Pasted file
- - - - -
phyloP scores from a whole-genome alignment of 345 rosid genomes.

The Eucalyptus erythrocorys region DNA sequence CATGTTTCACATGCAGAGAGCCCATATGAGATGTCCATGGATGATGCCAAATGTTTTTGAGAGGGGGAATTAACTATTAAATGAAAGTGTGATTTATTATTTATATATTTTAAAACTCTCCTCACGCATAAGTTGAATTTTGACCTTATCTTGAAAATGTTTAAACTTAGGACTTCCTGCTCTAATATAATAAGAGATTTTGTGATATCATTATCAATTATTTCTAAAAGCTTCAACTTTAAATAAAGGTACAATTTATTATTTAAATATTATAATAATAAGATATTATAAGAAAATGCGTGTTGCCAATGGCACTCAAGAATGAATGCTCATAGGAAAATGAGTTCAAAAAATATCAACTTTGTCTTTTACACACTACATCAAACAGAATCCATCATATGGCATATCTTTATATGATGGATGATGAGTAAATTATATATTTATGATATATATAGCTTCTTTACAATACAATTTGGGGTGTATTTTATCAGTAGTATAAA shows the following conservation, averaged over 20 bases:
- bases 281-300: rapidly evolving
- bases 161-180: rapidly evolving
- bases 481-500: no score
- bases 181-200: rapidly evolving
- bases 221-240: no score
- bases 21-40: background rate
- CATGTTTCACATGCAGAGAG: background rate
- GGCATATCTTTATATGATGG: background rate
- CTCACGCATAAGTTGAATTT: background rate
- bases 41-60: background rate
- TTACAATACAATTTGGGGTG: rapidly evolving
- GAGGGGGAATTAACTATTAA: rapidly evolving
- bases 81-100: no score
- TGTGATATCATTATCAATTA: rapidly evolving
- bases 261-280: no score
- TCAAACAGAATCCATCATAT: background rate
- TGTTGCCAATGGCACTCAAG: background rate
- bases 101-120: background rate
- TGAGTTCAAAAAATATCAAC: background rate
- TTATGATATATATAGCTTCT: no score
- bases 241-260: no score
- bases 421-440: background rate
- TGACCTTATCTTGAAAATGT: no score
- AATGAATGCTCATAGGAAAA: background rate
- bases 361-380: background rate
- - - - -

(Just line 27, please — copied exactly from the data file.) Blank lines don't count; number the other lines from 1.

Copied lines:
- bases 361-380: background rate